Feb 12, 2010

A Storm of Historic Proportions Hits Local Campuses

Anticipating the worst, Trinity Washington University President Patricia McGuire spent the night on campus during the second of two blizzards to hit the DC area. “I woke up in Main Hall this morning having stayed overnight because of the dire forecast,” blogged President McGuire, at 5:30 a.m

By 8:30, conditions on campus had significantly deteriorated. “Total whiteout. The blizzard is here!” The pictures accompanying President McGuire’s blog are breathtaking and provide an amazing visual record of the evolving storm.

But students weren’t totally off the hook as Trinity faculty stayed in close touch, assigning quizzes and reading materials as well as hosting online office hours and class discussions. One faculty member posted a 45 minute video on child development and asked students to participate in an online discussion.

At Catholic University, Rev. Robert Schlageter, University Chaplain, grabbed his camera and narrated two videos for parents and others wondering how the university was doing during the blizzard. “We just want to let everyone know that everything is fine here at CUA,” Father Schlageter said as he walked around campus and greeted students trudging through snow to dining facilities. Responding to questions about the level of academic activity occuring during the days off, one student said, “We’ve done so much studying that we don’t need class for the next three days. We’re ahead.”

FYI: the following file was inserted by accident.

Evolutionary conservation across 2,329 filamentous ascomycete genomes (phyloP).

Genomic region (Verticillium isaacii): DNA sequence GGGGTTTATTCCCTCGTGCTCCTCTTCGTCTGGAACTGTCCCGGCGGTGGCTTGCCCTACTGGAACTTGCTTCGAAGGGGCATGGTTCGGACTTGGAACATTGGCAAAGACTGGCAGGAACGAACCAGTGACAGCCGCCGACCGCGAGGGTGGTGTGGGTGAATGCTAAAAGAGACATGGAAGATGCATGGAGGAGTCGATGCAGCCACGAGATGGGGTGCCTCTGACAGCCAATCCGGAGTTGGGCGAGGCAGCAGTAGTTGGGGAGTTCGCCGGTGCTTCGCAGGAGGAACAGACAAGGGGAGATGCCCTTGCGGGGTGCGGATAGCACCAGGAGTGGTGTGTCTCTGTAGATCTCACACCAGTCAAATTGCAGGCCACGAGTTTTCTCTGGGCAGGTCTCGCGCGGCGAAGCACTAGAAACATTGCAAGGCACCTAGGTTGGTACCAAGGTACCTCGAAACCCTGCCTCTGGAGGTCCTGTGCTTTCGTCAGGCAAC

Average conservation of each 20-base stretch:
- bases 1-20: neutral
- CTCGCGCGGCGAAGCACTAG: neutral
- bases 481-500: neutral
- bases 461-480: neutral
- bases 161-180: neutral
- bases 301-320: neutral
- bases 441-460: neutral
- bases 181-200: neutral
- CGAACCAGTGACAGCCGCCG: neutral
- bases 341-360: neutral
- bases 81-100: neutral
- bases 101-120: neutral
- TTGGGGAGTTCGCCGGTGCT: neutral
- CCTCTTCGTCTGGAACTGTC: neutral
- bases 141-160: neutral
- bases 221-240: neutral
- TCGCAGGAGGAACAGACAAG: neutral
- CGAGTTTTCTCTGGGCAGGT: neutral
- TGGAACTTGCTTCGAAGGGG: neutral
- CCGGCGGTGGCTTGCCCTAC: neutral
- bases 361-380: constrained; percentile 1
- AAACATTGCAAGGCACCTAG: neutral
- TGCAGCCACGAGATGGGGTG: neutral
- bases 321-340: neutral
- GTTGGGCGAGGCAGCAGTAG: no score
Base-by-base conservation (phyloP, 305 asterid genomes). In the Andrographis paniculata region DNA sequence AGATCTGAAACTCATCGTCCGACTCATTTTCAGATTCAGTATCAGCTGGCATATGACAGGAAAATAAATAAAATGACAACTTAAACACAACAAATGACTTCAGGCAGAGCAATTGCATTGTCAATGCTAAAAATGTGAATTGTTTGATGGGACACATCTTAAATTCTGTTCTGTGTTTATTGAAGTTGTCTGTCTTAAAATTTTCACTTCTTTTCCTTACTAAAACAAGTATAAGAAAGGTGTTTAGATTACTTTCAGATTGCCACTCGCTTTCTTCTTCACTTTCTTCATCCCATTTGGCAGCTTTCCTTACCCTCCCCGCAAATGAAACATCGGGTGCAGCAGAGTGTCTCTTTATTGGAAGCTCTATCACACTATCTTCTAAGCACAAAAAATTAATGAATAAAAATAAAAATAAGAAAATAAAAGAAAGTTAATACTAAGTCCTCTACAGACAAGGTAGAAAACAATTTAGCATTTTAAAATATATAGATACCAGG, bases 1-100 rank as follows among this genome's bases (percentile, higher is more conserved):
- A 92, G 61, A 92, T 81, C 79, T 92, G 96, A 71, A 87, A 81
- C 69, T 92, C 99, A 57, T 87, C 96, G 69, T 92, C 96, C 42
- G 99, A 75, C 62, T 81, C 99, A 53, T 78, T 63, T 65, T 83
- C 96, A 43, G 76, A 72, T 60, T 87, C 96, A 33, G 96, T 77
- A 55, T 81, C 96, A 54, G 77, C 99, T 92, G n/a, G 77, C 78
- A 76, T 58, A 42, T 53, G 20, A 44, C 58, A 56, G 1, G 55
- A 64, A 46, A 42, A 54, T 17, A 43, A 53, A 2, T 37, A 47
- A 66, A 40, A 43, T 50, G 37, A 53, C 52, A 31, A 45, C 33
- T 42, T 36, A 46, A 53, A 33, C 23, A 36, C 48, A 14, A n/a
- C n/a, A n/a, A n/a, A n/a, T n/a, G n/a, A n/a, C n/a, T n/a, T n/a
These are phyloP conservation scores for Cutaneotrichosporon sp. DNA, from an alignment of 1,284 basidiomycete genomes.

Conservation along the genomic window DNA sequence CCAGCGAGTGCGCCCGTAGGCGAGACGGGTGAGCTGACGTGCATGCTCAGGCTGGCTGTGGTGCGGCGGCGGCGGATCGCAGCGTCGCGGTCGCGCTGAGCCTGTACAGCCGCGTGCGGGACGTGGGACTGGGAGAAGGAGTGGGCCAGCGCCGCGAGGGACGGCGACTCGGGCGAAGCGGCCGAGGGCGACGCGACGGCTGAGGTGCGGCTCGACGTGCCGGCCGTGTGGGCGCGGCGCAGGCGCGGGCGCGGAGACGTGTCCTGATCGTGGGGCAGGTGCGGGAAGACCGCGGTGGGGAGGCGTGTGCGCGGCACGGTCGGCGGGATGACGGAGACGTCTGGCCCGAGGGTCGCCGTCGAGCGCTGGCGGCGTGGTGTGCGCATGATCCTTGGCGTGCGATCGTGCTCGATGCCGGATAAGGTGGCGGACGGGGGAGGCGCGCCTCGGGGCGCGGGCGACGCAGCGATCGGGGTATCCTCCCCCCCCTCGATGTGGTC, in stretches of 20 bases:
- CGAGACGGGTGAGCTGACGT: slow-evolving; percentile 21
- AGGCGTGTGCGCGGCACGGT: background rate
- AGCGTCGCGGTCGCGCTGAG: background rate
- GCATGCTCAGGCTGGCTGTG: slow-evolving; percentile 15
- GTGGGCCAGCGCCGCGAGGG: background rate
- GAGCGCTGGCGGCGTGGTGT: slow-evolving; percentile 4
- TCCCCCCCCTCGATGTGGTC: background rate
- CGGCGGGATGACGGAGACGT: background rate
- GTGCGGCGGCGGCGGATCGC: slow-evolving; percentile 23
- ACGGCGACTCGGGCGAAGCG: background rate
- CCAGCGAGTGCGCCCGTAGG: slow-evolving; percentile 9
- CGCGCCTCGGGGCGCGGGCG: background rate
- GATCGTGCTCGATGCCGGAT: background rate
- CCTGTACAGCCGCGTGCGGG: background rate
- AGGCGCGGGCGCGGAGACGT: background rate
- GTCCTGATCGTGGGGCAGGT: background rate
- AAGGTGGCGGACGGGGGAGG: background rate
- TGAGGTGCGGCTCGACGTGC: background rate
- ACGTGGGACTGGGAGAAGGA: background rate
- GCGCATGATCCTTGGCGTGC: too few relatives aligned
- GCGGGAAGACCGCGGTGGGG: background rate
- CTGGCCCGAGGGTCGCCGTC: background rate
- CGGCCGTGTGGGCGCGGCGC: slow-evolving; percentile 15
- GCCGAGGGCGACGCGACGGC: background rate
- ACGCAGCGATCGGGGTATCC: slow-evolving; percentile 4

Across town, rival camps from Georgetown and George Washington Universities staged a massive snowball fight at Rose Park. Reports from the battle zone estimate 225 GW students took on just 75 Georgetown combatants. Even GW President Stephen Knapp showed up. According to the Washington City Paper, desperate Georgetown students “turned to the U.S. News & World Report rankings for a last-minute morale boost, chanting ‘Georgetown waitlist’ and ‘safety school.’”

All things considered, local campuses appeared to take the storms in stride. As GW professor Lorenzo Norris explains about the impact of snow on the human psyche, “If you expect the worst, you are going to plan for the worst. If you expect for things to be a little inconvenient, then consequently you are going to be able to keep a better mood and a better outlook on things.” Now back to the books kids.

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